They'd always treated her exactly as if she were their own daughter.
I know just how you feel.
It is precisely his originality that makes his work unpopular.

Showing personal opinion

If you want to emphasize that you are expressing an opinion, you can use one of the following adverbials:
  • as far as I'm concerned
  • for my money (informal)
  • in my opinion
  • in my view
  • personally
  • to my mind
The city itself is brilliant. For my money, it's better than Manchester.
In my opinion it was probably a mistake.
There hasn't, in my view, been enough research done on mob violence.
Personally, I don't think we should hire him.
She succeeded, to my mind, in living up to her legend.
As far as I'm concerned, it would be a moral duty.

Showing honesty

You can show that you are making an honest statement using frankly or in all honesty.
Frankly, the more I hear about him, the less I like him.
In all honesty, I would prefer to stay at home.
Another way of showing this is to use to be followed by frank, honest, or truthful.
I don't really know, to be honest.
To be perfectly honest, he was a tiny bit frightened of them.
`How do you rate him as a photographer?' – `Not particularly highly, to be frank.'
These types of adverbial often act as a kind of warning or apology that you are going to say something rather impolite or controversial.

Showing form of statement

You can use to put it followed by an adverb to draw attention to the fact that you are making your statement in a particular way.
To put it crudely, all unions have got the responsibility of looking after their members.
Other social classes, to put it simply, are either not there or are only in process of formation.
You can use to put it mildly or to say the least to show that what you are saying is an understatement.
Most students have, to put it mildly, concerns about the plans.
The history of these decisions is, to say the least, worrying.

Explicitly labelling a thought

You can use I with a verb that refers to having an opinion or belief in order to show how strongly you hold an opinion. If you just say I think or I reckon, this often has the effect of softening your statement and making it less definite. By using I suppose, you often imply that you are not really convinced about what you are saying. If you use I trust, you mean that you quite strongly believe what you are saying. The following verbs are used like this:
  • agree
  • assume
  • believe
  • fancy
  • guess
  • hope
  • imagine
  • presume
  • realize
  • reckon
  • suppose
  • think
  • trust
  • understand
A lot of that goes on, I imagine.
He was, I think, in his early sixties when I first met him.
I reckon you're right.
I suppose she might have done it, but I don't really see why.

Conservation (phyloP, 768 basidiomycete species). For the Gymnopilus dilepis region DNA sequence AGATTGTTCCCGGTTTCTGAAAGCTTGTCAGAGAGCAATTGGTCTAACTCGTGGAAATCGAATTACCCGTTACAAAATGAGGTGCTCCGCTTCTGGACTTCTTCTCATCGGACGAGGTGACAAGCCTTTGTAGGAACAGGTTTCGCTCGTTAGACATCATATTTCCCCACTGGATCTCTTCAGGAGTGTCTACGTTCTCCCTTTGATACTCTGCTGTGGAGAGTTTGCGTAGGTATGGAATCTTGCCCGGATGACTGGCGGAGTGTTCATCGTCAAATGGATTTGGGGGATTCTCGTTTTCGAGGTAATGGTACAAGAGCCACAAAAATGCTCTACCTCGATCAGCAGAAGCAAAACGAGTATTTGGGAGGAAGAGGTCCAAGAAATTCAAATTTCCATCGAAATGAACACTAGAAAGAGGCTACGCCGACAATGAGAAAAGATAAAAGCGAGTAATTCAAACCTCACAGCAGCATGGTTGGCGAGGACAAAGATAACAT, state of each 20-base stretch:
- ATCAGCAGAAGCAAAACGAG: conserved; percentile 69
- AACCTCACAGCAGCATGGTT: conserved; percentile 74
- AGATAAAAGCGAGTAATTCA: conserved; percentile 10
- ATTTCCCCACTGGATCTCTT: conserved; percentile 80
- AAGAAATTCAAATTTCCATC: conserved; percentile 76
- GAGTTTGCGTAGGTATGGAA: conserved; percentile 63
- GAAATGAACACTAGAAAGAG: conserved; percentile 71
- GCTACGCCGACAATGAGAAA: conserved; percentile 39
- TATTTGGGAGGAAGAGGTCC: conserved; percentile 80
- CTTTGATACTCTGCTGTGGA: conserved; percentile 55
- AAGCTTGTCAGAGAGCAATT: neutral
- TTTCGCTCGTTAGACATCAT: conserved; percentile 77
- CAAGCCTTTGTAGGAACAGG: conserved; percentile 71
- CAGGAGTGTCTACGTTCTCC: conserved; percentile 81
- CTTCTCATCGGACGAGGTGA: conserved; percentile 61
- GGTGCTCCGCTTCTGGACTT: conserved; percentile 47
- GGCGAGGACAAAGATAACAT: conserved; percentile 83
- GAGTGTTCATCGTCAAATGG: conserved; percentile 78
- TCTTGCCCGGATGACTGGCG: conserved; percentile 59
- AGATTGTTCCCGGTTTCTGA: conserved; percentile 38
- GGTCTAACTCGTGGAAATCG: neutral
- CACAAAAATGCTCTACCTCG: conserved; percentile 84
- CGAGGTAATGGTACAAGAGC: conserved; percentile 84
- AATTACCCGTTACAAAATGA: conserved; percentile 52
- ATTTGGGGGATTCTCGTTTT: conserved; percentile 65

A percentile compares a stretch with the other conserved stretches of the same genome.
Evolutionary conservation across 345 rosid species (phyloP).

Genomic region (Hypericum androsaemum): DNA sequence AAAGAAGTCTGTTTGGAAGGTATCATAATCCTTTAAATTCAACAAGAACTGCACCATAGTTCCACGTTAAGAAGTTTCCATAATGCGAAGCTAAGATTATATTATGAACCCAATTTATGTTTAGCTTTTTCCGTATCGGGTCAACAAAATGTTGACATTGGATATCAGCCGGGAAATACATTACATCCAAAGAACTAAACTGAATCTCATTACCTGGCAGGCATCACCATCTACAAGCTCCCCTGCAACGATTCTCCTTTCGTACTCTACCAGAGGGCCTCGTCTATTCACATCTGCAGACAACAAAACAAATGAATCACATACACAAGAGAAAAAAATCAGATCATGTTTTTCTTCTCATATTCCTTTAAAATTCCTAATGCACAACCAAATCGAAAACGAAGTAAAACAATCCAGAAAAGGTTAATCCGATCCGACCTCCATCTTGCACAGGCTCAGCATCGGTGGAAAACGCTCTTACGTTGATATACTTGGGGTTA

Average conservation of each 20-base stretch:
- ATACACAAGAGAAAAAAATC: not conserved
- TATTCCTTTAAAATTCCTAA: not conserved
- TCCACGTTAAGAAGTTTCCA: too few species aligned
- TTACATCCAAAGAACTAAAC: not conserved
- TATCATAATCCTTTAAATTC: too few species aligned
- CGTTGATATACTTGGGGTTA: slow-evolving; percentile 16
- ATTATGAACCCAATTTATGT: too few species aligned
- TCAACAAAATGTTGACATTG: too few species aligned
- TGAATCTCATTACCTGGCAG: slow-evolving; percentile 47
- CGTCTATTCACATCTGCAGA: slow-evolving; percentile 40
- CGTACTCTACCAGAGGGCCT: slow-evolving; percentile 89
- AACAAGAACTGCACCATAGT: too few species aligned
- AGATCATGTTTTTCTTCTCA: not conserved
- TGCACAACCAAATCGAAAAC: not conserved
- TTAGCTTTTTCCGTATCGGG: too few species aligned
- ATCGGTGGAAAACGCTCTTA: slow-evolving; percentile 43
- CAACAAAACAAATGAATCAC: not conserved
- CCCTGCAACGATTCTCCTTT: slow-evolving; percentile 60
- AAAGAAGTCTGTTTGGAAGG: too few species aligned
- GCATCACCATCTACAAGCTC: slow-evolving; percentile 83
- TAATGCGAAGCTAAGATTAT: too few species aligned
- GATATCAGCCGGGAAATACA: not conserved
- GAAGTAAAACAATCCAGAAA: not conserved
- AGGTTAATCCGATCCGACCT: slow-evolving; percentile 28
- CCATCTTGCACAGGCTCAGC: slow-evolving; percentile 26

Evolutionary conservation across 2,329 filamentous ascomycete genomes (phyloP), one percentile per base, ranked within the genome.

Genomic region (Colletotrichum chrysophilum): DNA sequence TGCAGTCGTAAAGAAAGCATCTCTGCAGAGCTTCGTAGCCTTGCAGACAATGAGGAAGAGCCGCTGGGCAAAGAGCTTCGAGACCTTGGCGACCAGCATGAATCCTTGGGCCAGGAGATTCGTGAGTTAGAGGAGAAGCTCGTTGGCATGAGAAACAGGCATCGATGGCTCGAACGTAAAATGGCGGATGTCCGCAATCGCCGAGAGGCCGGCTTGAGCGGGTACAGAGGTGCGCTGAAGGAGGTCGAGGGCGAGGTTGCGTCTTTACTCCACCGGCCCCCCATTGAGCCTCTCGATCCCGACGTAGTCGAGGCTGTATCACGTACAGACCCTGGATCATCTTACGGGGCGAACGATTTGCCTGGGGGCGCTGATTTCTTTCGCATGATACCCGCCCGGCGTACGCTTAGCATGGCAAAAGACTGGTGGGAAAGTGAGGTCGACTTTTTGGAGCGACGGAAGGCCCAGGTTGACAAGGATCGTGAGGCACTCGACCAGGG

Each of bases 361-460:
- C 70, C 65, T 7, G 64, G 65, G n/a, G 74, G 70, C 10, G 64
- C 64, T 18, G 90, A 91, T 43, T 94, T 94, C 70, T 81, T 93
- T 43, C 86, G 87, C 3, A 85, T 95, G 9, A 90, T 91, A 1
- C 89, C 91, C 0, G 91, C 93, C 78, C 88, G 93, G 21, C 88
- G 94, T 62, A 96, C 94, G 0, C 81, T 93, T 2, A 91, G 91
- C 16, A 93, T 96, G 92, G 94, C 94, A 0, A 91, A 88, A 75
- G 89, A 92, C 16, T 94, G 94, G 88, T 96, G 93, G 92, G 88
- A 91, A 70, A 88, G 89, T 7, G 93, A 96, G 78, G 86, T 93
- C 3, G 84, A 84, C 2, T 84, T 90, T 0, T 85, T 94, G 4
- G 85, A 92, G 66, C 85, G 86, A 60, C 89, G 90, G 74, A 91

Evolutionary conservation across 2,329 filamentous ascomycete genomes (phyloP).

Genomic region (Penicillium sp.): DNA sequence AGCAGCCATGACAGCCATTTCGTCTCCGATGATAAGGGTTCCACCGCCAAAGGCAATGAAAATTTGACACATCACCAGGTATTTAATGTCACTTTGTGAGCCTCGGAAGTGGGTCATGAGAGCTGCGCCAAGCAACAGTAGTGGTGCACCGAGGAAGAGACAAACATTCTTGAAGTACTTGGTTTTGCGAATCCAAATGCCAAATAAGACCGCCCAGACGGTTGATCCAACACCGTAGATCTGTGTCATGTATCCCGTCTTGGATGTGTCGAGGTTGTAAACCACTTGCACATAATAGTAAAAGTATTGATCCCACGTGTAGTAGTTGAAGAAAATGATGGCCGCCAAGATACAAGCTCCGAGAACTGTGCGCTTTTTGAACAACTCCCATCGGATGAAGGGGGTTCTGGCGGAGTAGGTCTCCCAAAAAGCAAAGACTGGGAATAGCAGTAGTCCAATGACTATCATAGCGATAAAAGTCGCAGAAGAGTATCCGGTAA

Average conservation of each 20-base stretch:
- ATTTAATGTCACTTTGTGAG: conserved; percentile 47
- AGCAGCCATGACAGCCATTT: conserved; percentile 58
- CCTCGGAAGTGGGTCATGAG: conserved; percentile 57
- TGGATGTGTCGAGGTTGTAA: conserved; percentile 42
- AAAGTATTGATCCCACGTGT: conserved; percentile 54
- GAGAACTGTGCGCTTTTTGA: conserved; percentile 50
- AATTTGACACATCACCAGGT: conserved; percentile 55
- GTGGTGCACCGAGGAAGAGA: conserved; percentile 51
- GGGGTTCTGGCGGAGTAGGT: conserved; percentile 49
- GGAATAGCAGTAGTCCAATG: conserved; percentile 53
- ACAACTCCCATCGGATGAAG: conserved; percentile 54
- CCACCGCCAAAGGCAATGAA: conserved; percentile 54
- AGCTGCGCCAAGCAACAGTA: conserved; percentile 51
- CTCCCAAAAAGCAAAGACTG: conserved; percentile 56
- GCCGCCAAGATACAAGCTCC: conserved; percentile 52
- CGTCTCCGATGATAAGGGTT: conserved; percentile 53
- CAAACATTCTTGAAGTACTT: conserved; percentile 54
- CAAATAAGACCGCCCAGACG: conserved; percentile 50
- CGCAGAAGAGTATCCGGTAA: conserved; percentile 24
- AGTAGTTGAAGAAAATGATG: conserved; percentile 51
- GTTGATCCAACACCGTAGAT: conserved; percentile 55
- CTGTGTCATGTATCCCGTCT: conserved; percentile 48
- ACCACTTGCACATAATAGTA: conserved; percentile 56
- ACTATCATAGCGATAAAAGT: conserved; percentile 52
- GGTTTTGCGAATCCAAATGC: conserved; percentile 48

You can use I'm with the following adjectives to show that you strongly hold an opinion.
  • certain
  • convinced
  • positive
  • sure
I'm sure he'll win.
I'm convinced that it is the best way of teaching.
I'm quite certain they would have made a search and found him.

Explicitly labelling a statement

You can explicitly show what kind of thing you are saying by using I and one of the following verbs:
  • acknowledge
  • admit
  • assure
  • claim
  • concede
  • confess
  • contend
  • demand
  • deny
  • guarantee
  • maintain
  • pledge
  • predict
  • promise
  • propose
  • submit
  • suggest
  • swear
  • tell
  • vow
  • warn
I admit there are problems about removing these safeguards.
It was all in order, I assure you.
I guarantee you'll like my work.
I can't deny and I don't deny are used much more often than I deny.
I can't deny that you're upsetting me.
People often use say, for example with modals, to show that they are thinking carefully about what they are saying, or to show that they are only giving a personal opinion.
I must say I have a good deal of sympathy with Dr Pyke.
All I can say is that it's extraordinary how similar they are.
What I'm really saying is, I'm delighted they've got it.
I would even go so far as to say that we are on the brink of a revolution.
Let me, May I, and I would like are used with various verbs to introduce explicitly a point or question.
Let me give you an example.
May I make one other point.
I would like to ask you one question.

Drawing attention to what you are about to say

You can use a structure consisting of the, a noun (or adjective and noun), and is to classify what you are about to say, in a way that draws attention to it and shows that you think it is important. The nouns most commonly used in this structure are:
  • answer
  • conclusion
  • fact
  • point
  • problem
  • question
  • rule
  • solution
  • thing
  • tragedy
  • trouble
  • truth
The fact is they were probably right.
The point is, why should we let these people do this to us?
The only trouble is it's rather noisy.
Well, you see, the thing is she's gone away.
The crazy thing is, most of us were here with him on that day.
Note that that can be used after is, unless the next clause is a question.
The important thing is that she's eating normally.
The problem is that the demand for health care is unlimited.
You can also use a clause beginning with what as the subject.
What's particularly impressive, though, is that they use electronics so well.
But what's happening is that each year our old machinery becomes less adequate.